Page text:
From Pixels to NeoPixels

Lighting up NeoPixels on the Circuit Playground is fun and easy. But creating animation patterns with specific color, timing, and position can be difficult. Not any more! Using this technique and a small Python script, you can use a tiny bitmap image as a powerful control for making complex NeoPixel animations on your Circuit Playground.

Developed by our own Phil Burgess, this method has a lot in common with traditional hand-drawn animation timing charts and exposure sheets (also called dope sheets) in that a set of rows and columns are used to indicate an object's attributes over time.

Animation spreadsheets made leap from traditional animation to CG animation, and versions of it are still in use today in feature animation studio software such as Autodesk Maya and Pixar's in-house system, Presto.

In this example of animating a ball bounce in Maya, note the dope sheet interface where the translation, rotation, and scale values of the ball are the attributes being indicated on the vertical chart axis, and the time in frames are the horizontal axis. This is very similar to our bitmap-to-NeoPixel animaiton system. 

 In this case, rows indicate each of the ten NeoPixels of the Circuit Playground, and columns represent frames of animation in time. The color of a particular cell in the grid represents what color to display that NeoPixel at that frame in time.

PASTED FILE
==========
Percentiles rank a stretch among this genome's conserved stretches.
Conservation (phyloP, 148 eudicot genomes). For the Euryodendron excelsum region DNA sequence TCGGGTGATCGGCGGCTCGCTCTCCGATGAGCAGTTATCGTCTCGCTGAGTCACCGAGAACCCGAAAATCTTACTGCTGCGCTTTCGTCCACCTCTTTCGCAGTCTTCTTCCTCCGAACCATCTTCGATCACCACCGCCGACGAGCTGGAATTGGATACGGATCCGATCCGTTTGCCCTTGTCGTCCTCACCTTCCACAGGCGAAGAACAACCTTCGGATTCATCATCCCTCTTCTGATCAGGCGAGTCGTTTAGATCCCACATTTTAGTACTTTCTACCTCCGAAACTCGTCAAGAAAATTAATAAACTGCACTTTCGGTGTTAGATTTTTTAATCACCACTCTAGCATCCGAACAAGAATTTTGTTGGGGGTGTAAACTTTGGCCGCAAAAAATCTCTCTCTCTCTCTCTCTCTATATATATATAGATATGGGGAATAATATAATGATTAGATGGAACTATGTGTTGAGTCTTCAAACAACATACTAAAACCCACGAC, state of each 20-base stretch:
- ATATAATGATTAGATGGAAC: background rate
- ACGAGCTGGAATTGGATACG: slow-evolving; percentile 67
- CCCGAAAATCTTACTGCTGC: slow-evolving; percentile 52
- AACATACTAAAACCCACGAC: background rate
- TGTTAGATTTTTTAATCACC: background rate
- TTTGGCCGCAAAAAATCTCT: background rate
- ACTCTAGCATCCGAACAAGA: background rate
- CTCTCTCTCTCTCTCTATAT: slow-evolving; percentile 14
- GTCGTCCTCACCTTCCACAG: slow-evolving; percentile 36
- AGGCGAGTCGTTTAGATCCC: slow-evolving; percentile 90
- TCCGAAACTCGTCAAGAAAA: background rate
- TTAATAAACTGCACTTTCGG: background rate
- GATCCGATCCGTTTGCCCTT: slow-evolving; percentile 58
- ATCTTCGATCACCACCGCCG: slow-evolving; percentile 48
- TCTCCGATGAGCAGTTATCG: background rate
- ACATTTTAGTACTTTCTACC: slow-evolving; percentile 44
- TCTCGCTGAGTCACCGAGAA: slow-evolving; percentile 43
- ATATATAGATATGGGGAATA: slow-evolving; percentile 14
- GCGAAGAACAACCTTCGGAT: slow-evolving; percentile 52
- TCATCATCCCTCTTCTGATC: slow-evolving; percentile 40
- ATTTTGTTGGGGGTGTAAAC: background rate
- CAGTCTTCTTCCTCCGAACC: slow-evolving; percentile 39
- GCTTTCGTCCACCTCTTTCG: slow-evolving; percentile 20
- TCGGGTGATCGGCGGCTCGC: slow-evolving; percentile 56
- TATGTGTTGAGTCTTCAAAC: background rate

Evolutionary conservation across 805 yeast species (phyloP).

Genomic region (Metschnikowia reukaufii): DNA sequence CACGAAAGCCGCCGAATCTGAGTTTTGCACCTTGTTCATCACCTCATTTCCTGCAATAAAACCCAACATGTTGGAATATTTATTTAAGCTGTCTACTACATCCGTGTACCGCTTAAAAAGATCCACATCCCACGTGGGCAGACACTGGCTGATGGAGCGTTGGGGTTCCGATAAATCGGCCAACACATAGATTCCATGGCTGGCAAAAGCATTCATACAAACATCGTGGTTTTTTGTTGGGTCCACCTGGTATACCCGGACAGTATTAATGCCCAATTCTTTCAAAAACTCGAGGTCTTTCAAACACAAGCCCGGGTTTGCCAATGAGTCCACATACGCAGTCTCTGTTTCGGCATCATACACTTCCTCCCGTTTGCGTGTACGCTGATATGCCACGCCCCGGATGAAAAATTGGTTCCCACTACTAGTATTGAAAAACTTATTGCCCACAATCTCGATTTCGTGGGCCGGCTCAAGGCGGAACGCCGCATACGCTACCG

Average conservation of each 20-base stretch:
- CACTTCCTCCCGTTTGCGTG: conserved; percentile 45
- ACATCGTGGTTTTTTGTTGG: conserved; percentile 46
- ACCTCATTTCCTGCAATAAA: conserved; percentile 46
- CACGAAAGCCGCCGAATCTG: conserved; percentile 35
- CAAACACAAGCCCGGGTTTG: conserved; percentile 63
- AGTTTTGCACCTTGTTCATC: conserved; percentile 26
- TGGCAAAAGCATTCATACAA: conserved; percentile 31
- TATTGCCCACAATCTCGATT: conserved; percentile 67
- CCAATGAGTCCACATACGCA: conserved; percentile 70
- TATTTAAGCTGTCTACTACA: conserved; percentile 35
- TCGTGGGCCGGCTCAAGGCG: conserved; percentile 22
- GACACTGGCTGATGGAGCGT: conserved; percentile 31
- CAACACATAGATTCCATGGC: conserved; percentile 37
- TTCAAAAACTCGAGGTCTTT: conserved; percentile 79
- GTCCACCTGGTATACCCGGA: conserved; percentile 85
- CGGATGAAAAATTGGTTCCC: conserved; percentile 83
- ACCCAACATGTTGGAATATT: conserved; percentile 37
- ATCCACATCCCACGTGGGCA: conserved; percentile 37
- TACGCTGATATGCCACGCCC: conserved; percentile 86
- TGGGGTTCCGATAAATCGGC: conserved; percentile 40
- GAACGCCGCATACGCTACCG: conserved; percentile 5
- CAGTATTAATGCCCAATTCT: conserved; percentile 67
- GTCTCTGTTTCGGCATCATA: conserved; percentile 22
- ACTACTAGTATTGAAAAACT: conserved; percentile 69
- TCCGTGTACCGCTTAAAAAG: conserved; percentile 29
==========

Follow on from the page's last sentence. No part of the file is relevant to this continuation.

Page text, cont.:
Here's an example: This is a one second loop of animation divided into 24 frames per second (24 FPS) which is the standard for traditional film and animation. In the image above, the ten NeoPixels (numbered 0-9) will each be lit green for one frame of time until NeoPixel 9 is lit, which then stays lit for the rest of the animation loop.

Here's what happens when the pixels are changed to red.

Now, let's combine two sets of pixel motion together.

We can also use things like gradients in Photoshop or other image editing software to create gentle fades or color transformations. Here's a one second fade up to blue and back.

Take a look at a rotated gradient bar. Notice how it doesn't loop smoothly, or hook-up properly in animation terms.

Here's one way to fix that, by blending the tail back to the head in the bitmap.

This fixes the hookup, but it's very fast. We can make a wider input bitmap to give us more frames of animation. This one is now 48 pixels wide, which translates to two seconds at 24FPS.

For a continuous sweep, we'll need to be more careful with the transitions and only "travel" the graphic in one direction.

Noise can also be effective for creating sparkling, blinking animation. Here's a short 12 frame cycle.

Wider input bitmaps give you more time to play with animation patterns.

We can also use acceleration curves, such as this example. Each "drop" is shorter in number of frames than the last as the lights accumulate on the opposite side of the starting point.

Next we'll take a look at how to set up the Circuit Playground and convert bitmaps to animation header files.

Last updated on 2016-11-07 at 07.42.01 PM Published on 2016-11-07 at 02.08.39 PM